Contract law Essay Example

Lecturer’s Name

Contents

3Agreement

3Intention

4Consideration

5References

Agreement

An agreement is made up of an offer and acceptance. The parties must enter into the contract voluntarily; furthermore, there must be a meeting of the minds. An offer is an equivocal statement of an expression of a party’s willingness to be bound. Therefore, if a person accepts such an offer, a valid contract is made. An offer is distinguished from an invitation to treat, many statements that are made are not necessarily offers despite them seeming like so. Statements such as advertisements (Partridge v Crittenden [1968] 2 All ER 421), statements of price (Harvey v Facey [1893] AC 552) and display of goods for sale (Fisher v Bell [1961] 1 QB 394) are not offers. The offer may be oral, written or implied. The offer may be specific or general. It can be made to a single specific person or to the whole world (Carlill v Carbolic Smoke Ball Co [1892] EWCA Civ 1).

Acceptance has been defined as an unconditional agreement to terms specified in an offer. The acceptance of the offer brings the offer to an end. Acceptance is only done by the person to whom the offer was made. The person accepting the offer should not come up with new terms, if he or she does, it amounts to a counter offer (Pickfords Ltd v Celestica Ltd [2003] All ER (D) 265). The acceptance must be communicated (Entores v Miles Far East Corporation [1955]
2 QB 327). The only exemption to this rule is where the acceptance is done via post where the letter of acceptance is properly addressed and left at the post office (Adams v Lindsell [1818] 106 ER 250 ).

Intention

Parties must show that they intended to be legally bound. Under common law, it was presumed that all commercial agreements were intended to form legal relations (Esso Petroleum Ltd v Commissioners of Customs and Excise [1976] 1 All ER 117). On the other hand, social agreements were presumed not to be intended to form legal relations (Balfour v Balfour [1919] 2 KB 571). However, if it is found that a party in social agreements or arrangements gave enough consideration, then a binding contract would exist (Jones v Padavatton [1969] 2 All ER 616). Rendering services in a church can also create binding contracts (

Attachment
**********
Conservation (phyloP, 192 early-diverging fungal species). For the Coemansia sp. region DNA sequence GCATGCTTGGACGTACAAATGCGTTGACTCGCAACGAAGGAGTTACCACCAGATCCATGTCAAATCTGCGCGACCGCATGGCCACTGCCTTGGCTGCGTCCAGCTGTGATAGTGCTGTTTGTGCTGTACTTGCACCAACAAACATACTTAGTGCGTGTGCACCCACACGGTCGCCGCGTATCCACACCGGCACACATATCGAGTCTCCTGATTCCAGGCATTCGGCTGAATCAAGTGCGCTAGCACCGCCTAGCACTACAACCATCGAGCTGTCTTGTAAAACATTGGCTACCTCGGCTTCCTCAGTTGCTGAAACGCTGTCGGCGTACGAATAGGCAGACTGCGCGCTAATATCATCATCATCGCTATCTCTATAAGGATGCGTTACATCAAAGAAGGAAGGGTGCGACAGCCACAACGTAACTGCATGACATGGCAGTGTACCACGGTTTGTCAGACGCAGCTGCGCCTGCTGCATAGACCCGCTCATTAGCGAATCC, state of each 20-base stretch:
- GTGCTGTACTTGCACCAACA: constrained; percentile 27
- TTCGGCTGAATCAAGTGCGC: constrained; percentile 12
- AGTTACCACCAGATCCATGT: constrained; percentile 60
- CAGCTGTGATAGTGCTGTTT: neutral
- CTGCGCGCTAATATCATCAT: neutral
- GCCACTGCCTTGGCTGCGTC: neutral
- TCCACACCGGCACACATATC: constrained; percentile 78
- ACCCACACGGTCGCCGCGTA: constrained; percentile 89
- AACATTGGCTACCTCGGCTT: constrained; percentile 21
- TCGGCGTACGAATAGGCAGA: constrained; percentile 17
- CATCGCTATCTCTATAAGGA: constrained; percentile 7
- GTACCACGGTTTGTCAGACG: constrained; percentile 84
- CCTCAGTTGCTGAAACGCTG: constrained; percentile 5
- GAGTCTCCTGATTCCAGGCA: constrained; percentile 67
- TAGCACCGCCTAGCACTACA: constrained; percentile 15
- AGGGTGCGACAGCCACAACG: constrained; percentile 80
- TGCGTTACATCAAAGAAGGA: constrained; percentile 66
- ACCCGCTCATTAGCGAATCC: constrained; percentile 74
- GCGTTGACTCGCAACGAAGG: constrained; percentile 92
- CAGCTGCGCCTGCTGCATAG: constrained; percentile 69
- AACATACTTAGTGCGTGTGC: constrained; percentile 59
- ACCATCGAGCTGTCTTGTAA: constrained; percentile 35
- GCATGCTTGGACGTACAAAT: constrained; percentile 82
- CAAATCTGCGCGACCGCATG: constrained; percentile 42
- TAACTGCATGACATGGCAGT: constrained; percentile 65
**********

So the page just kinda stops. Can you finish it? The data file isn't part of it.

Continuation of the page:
Ermogenous v Greek Orthodox Community of South Australia Inc (2002) 209 CLR 95.)

Consideration

There have been arguments about the place of consideration in Australian law of contract. However, it is governed by several principles. The consideration must be bargained for (Australian Woollen Mills Pty Ltd v The Commonwealth (1954) 92 CLR 424), this is used to differentiate between consideration and gifts. Consideration must not move from any other person apart from the promisee (Coulls v Bagot’s Executor and Trustee Co Ltd (1967) 119 CLR 460.). Consideration must not be past (Pao On v Lau Yiu Long [1980] AC 614). Lastly, it must not be an existing duty (Williams v Roffey Bros & Nicholls (Contractors) Ltd [1991] 1 QB 1).

References

Adams v Lindsell [1818] 106 ER 250

Australian Woollen Mills Pty Ltd v The Commonwealth (1954) 92 CLR 424

Balfour v Balfour [1919] 2 KB 571

Carlill v Carbolic Smoke Ball Co [1892] EWCA Civ 1

Coulls v Bagot’s Executor and Trustee Co Ltd (1967) 119 CLR 460

Entores v Miles Far East Corporation [1955]
2 QB 327

Ermogenous v Greek Orthodox Community of South Australia Inc (2002) 209 CLR 95

Esso Petroleum Ltd v Commissioners of Customs and Excise [1976] 1 All ER 117

Fisher v Bell [1961] 1 QB 394

Harvey v Facey [1893] AC 552

Jones v Padavatton [1969] 2 All ER 616

Pao On v Lau Yiu Long [1980] AC 614

Partridge v Crittenden [1968] 2 All ER 421

Pickfords Ltd v Celestica Ltd [2003] All ER (D) 265

Williams v Roffey Bros & Nicholls (Contractors) Ltd [1991] 1 QB 1